I am dreaming. A future city, rain, ruined buildings, people blur past with haunted faces – everywhere has the stench of fear, decay.
It’s the future, I know that, but there are no flying cars or gleaming chrome – it stinks and it’s grey and it’s horrible. Orwell was right, it’s the feeling of a boot being smashed into a face forever.
But out of the darkness, the horrible feeling of fear and hopelessness, there is light and a shiver of relief: they’re with me here, my boys – Jack and Ben – and Amanda. We are hiding in a house, anxiously looking out for The Quell.
The Quell are the police/army who look for families with more than one child. I instantly know if I see them it will mean the end of all things. It terrifies me beyond imagining. Somewhere I hear screams, I see water roll down the window, it all seems so real I can barely take it.
Dream logic tells me this has always been life in this place (no name for the city – just an endless sprawl, unending, desolate). The rulers have decided that no-one is allowed more than one child. An oral contraceptive has been added to the water to keep both men and women sterile. It takes a licence and a lot of influence to be able to have one child. Two is impossible.
Yet here we are, cowering in the darkness – fear turning my insides to breezeblock.
As soon as I realise our peril the dream starts to shift – I see Amanda being taken away by friends (an underground?) – she is pregnant I think, but I can’t be sure. I will remain in the city with the boys.
I think we might be trying to keep the police from Amanda’s trail (she has to survive, she is immune to the contraceptive) but then I realise the true reason.
My boys were born without a licence – without the pill needed to counteract the infertility chemical in the water – and I believe they are also immune. If one of them can make it to the ocean then there blood or saliva will instantly render the auto-virus obsolete.
Dream shift – we’re in a cabin-type house. It’s dark. We’re cold and frightened, but we’re determined – we need to make it. There’s a sound outside, a shout, the scrape of metal. My stomach clenches.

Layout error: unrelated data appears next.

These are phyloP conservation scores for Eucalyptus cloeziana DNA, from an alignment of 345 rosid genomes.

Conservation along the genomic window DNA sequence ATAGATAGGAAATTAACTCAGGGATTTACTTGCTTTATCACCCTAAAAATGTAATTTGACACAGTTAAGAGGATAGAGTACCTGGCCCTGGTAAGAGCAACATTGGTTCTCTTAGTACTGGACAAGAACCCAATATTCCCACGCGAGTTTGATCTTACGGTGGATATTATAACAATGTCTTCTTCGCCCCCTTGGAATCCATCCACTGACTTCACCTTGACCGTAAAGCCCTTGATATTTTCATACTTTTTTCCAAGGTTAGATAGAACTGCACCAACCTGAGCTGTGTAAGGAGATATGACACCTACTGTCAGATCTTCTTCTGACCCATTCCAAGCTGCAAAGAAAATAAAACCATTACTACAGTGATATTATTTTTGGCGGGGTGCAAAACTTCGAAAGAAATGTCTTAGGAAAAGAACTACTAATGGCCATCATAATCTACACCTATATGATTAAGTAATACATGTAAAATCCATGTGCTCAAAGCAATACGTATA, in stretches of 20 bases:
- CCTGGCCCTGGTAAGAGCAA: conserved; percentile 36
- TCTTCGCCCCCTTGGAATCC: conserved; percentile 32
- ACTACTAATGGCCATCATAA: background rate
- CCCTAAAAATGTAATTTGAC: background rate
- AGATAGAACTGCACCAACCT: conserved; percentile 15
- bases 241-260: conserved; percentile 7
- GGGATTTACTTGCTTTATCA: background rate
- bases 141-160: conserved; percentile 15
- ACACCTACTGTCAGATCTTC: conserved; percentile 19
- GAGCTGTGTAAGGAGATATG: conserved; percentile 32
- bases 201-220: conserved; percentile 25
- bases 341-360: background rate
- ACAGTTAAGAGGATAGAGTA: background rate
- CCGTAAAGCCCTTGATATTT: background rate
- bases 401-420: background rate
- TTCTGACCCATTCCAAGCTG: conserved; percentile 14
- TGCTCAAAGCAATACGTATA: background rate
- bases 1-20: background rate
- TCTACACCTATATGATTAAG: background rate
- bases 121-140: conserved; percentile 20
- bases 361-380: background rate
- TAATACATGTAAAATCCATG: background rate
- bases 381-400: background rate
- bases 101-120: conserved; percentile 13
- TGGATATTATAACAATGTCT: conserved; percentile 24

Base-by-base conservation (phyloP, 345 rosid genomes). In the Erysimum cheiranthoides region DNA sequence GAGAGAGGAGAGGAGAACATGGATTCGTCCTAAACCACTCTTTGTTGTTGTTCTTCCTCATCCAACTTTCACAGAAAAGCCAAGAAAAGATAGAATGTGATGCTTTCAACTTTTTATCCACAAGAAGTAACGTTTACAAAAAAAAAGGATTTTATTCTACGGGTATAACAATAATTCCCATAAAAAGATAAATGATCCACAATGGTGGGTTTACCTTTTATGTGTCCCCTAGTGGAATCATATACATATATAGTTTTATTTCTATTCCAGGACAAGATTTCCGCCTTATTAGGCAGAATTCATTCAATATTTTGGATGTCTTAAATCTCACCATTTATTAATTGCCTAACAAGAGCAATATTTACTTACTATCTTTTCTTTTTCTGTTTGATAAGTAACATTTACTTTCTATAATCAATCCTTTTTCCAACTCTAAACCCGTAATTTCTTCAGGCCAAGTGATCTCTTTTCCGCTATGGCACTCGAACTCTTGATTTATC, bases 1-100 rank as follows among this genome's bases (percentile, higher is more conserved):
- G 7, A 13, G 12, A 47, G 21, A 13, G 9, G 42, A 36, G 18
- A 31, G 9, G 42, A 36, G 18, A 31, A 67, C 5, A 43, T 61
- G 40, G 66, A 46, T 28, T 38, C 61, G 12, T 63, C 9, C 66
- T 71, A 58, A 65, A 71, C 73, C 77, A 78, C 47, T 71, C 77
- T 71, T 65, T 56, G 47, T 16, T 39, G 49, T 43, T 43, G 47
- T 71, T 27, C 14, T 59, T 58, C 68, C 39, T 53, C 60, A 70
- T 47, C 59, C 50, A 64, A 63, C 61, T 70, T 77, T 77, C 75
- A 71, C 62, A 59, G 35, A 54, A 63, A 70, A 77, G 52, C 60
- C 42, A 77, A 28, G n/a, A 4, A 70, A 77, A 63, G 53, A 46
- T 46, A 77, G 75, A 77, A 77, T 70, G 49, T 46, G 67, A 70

The Quell are here.
Escape is impossible. We know that. We accept that. We’re dead either way. Now or by degrees in a prison cell. We will not go out like that.
I have two handguns, Ben has a shotgun and Jack an assault rifle. It’s time to go.
Jack and Ben both look at me – my beautiful sons. We all share a moment, but no words. None needed. Amanda, we love you. Goodbye.
We come out of the shack blasting.
Ben is the first to go down. He gets off three rounds of his shotgun (all hit their target) and then I sense him fall behind me, hit by a volley of bullets. He is dead before he hits the ground.
Jack and I are running, me slightly behind. I feel a burning pain in my shoulder and then something hits my stomach like a bowling ball.
I stop, winded it seems, and feel something wet slop on to my shoes. I don’t need to see what it is. I start firing at every shape I see – red mist explodes from masks and the air is full of bullets and pain and screaming. I am full of rage and love.
But Jack is still running. I die watching him, but somehow I am now floating above – watching Jack as he struggles – bullet-ridden, torn – towards the water’s edge.
He is within a few feet, but he cannot stand – soldiers all around empty their clips as he staggers to his knees, then to his feet and turns to them and smiles.
I watch as my son is vapourised in a maelstrom of fire … and his blood drifts like a fine rain into the water behind, changing the world forever.
I wake up.